Angelina Dunyo

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Angelina Dunyo (July 2008) Photo (c) Justina Watt

Name: Angelina Dunyo
Gender: Female
Place of Residence: Tema, Ghana
Occupation: Seamstress
Family: Angelina has a daughter and a son.
Performance: Angelina sings, dances and plays axatse (rattle).

Q: What are some changes in music that you have noticed while growing up in Dagbamete?

Angelina: Today, the festivals such as Easter are much grander, and more people visit shrines and participate in festivals. The shrine started as a very small space, but gradually it has grown bigger and today a large number of people come and stay at the shrine for ten days. The number of people sometimes even exceed the number of people at the funerals these days. Also, the healing miracles that happen during the festivals are bigger now, and there are more young people present in these ceremonies.

Q: Why do you think that the popularity of the shrine and festivals keeps on growing?

Angelina: The people who come here talk about the shrine to other people and these people join them when they visit the shrine again. Also people come to know about this shrine, through the media, news and radio announcements. For example when the minister came to the Easter festival and GTV showed it on the news, it was big publicity for us.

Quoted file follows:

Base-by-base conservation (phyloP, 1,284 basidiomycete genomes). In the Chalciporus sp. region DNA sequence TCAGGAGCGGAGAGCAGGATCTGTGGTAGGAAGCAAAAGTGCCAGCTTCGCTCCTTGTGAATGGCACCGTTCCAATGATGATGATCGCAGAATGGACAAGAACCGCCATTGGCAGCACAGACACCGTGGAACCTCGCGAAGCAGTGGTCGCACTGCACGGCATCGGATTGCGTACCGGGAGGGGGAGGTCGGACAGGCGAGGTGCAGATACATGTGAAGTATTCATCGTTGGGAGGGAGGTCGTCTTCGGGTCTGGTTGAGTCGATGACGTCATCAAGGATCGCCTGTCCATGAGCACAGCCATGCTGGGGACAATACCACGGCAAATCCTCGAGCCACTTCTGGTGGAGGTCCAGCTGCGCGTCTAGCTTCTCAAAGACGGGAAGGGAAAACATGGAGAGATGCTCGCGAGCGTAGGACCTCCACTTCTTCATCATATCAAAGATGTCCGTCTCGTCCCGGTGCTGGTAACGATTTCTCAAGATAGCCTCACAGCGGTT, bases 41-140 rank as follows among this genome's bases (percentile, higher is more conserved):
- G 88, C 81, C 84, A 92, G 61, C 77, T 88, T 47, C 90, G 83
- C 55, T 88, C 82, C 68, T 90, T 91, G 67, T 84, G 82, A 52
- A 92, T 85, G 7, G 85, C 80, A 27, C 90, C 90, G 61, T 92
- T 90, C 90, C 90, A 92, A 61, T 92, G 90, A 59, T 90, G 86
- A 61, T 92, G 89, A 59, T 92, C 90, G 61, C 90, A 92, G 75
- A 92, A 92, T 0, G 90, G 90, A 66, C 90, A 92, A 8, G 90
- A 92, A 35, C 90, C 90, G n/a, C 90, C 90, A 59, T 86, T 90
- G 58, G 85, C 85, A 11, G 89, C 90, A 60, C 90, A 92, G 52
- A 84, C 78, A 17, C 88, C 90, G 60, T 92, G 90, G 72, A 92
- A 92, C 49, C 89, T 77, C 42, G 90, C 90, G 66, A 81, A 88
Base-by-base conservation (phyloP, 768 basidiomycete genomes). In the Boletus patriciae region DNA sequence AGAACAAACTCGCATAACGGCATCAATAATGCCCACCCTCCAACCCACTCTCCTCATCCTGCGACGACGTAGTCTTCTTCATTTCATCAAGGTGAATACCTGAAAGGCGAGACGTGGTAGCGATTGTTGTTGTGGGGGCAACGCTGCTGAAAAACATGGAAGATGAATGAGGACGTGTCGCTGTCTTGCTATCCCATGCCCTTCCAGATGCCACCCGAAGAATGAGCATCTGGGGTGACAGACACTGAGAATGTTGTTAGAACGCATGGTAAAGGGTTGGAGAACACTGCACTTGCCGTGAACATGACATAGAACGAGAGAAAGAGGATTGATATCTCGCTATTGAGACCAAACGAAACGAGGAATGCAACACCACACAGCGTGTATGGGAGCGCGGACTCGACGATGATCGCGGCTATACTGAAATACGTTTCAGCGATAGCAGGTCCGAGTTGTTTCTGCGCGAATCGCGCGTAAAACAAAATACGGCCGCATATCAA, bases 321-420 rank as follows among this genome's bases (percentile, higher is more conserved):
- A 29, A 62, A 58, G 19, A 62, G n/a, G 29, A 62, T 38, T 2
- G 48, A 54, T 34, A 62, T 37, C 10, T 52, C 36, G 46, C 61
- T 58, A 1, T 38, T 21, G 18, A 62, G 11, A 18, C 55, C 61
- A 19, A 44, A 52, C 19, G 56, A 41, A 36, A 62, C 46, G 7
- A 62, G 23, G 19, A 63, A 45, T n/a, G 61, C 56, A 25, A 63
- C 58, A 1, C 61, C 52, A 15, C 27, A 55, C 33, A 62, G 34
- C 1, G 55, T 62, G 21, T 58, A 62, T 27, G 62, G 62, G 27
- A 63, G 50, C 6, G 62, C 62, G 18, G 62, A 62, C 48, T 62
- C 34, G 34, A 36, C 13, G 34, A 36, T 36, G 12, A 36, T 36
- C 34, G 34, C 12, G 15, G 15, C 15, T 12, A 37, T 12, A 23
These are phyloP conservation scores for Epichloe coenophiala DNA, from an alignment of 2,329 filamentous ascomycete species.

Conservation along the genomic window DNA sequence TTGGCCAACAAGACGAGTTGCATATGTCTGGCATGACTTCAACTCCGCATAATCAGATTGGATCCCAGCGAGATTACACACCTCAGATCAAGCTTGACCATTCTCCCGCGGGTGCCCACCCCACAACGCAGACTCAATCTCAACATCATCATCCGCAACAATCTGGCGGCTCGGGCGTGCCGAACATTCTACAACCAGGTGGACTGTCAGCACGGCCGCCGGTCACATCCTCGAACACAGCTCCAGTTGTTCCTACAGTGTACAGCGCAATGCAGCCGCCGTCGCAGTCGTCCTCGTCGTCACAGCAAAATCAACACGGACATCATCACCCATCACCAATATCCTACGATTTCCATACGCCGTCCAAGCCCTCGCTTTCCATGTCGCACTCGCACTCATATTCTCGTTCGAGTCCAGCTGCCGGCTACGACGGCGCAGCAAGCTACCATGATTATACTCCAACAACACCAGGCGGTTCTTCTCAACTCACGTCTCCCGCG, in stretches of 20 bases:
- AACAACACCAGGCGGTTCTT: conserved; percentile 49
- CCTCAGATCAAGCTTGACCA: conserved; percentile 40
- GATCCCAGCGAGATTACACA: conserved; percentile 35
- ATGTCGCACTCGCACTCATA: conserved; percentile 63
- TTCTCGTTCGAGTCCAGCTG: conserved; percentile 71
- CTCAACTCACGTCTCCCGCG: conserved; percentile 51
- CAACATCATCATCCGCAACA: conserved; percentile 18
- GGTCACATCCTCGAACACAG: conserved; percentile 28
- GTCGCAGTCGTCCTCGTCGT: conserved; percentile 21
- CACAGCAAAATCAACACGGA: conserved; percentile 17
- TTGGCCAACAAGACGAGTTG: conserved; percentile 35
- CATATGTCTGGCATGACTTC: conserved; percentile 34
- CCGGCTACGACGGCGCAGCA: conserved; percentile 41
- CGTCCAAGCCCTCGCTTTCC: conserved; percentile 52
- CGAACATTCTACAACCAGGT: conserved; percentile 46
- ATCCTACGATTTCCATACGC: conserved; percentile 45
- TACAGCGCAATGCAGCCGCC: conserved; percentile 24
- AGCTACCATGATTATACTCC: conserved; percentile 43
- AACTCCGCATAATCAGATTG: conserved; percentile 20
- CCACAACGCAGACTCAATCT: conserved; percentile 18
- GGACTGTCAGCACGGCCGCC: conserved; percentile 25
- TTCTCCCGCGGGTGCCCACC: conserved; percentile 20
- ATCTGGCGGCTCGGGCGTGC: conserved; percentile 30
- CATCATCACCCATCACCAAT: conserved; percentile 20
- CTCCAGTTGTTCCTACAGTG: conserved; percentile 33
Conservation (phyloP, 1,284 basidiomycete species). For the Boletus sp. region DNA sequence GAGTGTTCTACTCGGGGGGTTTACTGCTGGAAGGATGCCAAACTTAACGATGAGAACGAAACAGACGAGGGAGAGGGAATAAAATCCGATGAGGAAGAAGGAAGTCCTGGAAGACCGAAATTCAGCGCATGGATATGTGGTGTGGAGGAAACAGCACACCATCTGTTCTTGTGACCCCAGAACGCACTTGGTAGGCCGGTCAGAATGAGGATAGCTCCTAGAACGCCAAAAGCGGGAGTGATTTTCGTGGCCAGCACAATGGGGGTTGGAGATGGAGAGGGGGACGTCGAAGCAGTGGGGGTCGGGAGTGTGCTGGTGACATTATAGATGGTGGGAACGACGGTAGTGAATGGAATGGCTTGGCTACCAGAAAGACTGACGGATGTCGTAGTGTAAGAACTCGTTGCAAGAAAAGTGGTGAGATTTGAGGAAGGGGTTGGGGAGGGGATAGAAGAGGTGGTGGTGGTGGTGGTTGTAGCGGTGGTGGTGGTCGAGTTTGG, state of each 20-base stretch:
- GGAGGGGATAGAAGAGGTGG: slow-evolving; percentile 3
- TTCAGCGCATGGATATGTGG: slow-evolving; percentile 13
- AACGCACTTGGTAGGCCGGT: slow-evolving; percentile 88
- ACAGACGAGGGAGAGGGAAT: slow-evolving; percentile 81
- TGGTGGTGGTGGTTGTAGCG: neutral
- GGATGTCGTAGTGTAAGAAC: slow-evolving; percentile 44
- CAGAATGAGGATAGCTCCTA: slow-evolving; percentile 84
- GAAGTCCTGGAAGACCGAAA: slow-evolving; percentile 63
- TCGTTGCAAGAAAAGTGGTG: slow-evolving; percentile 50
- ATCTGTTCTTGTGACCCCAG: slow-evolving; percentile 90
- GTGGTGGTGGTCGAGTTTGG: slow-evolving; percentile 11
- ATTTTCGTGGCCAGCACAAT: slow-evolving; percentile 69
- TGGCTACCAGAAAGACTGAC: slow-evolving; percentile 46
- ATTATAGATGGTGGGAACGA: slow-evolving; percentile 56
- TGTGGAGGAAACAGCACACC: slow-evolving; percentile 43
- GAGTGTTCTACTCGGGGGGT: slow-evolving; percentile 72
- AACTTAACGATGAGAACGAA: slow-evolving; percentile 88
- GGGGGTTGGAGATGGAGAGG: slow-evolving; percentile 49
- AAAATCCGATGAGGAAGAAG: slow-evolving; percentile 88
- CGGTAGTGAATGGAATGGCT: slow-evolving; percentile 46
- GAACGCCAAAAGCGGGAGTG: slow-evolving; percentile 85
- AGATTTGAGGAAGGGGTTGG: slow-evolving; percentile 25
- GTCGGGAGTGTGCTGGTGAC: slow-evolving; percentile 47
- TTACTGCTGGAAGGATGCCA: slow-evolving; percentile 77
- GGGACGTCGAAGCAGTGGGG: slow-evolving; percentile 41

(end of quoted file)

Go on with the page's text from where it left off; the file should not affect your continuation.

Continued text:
Q: What has been the impact of tourism and the Kathy Armstrong Centre?

Angelina: There is more money, and more work in the village when foreigners are here. Some children also get sponsorship for school from tourists.

Q: How might costumes and attire have changed in the village since you have been here?

Angelina: Costumes and dress styles are the same, but fabric colors are much brighter now than before.

Q: Do you notice more women getting involved in music and drumming now?

Angelina: No. Not many women play the drums, but women always play the axtase and gankogui.


Angelina was not able to give me very specific details about the changes in music.  She spoke more about the growing popularity of the shrine festival in Dagbamete. When I asked her if music has changed because of technology she agreed that it had, but she could not give much detail. She told me that before they received electricity in the village, they used to use generators to amplify music for the festivals. She also said that children learn about their culture in school, and that is the reason why more children are getting involved in music nowadays. She had learnt music from her grandmother while she was growing up. When I mentioned to her about the growing popularity of Western music, she agreed that it was the case. She also mentioned that there is a radio station called JOYFM in Accra, that plays all kinds of Western music. Angelina offered good insight on the shrine and festivals in Dagbamete, and reasons for its growing popularity. It would have been better if she could have given more specific details about changes in music.

Interviewed by Candice Cascanette on July 28, 2008

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Second Interview

Name: Angelina Dunyo